The wealth of information maintained by the City of Detroit is an asset with tremendous potential
value to the public, entrepreneurs, and to our own government programs. This information takes
many forms. It can be unstructured content (e.g. press releases, help documents, how-to guides,
or any type of hardcopy documents) or more structured data (e.g. databases, files that are
located on servers or workstations).
The information maintained by the City of Detroit needs to be secured regardless of how data is
stored, processed, or transmitted. As information and devices become increasingly mobile, we
must ensure confidentiality, integrity, and availability by building security into City processes and
programs. As the government moves to an information-centric and mobility-enabled digital
environment, existing security, privacy, and data protections must be improved and continuously
monitored. Strong authentication or consistent Access Management requirements must be
considered throughout the entire life cycle of existing and emerging technologies. Security
processes and procedures must also be updated to reflect the realities of a rapidly changing
Recent losses of personal data at various levels of government require that all public bodies act
to bolster public trust and confidence in the way personal information is handled and kept safe.
The following guidelines are a response to that need. They set out the fundamental steps that
every governmental body should take to mitigate the ever-present risk that personal information is
lost or that data protection systems fail. They provide chief executives, senior managers and
elected members with a vital aid in discharging their responsibilities and accountability for secure
and effective handling of all confidential information.
The standards that the City of Detroit is establishing are challenging but necessary to build and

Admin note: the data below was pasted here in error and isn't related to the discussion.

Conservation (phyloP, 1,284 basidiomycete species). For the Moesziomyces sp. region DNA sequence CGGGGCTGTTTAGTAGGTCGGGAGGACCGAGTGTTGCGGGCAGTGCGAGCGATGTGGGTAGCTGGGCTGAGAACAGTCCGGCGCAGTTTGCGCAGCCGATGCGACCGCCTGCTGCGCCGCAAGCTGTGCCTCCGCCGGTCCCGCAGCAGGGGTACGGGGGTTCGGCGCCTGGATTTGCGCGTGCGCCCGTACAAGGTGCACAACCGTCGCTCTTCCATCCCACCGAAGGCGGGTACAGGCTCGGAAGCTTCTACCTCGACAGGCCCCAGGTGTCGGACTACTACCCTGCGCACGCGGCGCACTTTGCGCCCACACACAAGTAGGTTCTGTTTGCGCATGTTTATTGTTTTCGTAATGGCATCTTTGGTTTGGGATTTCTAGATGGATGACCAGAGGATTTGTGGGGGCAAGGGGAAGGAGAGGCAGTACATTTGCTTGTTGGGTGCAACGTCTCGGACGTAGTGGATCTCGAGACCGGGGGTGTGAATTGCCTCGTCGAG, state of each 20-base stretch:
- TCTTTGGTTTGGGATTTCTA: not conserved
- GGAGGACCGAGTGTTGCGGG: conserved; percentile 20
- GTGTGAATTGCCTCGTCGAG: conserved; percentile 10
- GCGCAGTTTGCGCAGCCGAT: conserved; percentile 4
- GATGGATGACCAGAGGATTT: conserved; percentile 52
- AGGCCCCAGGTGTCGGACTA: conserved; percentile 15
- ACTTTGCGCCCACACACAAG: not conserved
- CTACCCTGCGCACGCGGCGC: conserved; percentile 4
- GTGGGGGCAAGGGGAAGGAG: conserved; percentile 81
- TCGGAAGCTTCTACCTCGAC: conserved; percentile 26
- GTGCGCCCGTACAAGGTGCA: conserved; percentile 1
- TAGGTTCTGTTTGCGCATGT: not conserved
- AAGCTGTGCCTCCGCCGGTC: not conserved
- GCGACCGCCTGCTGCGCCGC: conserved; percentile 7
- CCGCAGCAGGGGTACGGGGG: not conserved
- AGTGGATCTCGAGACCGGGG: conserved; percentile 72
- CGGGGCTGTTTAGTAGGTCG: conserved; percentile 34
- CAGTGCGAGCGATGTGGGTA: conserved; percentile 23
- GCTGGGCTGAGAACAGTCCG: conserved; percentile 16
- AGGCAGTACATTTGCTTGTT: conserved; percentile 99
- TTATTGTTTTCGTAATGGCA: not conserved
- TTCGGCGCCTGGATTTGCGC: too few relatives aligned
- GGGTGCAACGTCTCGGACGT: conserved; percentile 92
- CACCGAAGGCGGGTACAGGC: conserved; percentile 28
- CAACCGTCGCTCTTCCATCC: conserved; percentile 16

maintain public confidence. If we are to meet this challenge, it will only be through first creating
the right culture, and second, by having the right policies and procedures in place to provide
accountability and scrutiny.
The City will seek to develop a culture that properly values, protects and uses information for the
public good. The City should reinforce that information is a key business asset and that its proper
use is not simply an IT issue. There should be clear lines of accountability throughout the City,
together with a program of staff awareness. People goals include:
The City will ensure the security of its information through the physical security of its buildings,
premises and systems. There should be regular assessments of information risks by senior
The City will check that it has proper document systems in place and that its vendors and business partners
apply the same standards when handling the City’s information. The City will also monitor and audit the
effectiveness of its policies and, where appropriate, engage independent experts to test informationhandling
systems and make recommendations.
The City will produce all necessary policies that will set out how it will implement the measures.
Policy priority will be sorted by law and best practices. The City will ensure that there are
mechanisms in place to test, monitor, and audit the policies and procedures.
The City of Detroit will keep a Certified Information Systems Security Professional (CISSP) onsite,
either through full-time employment or through a consulting agreement, to function as the
Data Security Manager. The Data Security Manager shall provide the direction and technical
expertise to ensure that the City’s information assets are properly protected. The Data Security
Manager is responsible for the establishment and maintenance of organization-wide information
security policies, standards, guidelines, and procedures. This includes consideration of the
confidentiality, integrity, and availability of both information and the systems that process the
information. The cornerstone of the information security strategy shall be the principle of
accountability, by which a strong attempt is made to attribute all system events and responsibility
for activities to specific individuals. Major responsibilities include:
If you have any concerns, please send an e-mail to email@example.com or contact:
Ken Jaworski at firstname.lastname@example.org or (313) 224-1313
Terrence Sims at email@example.com or (313) 224-2159.
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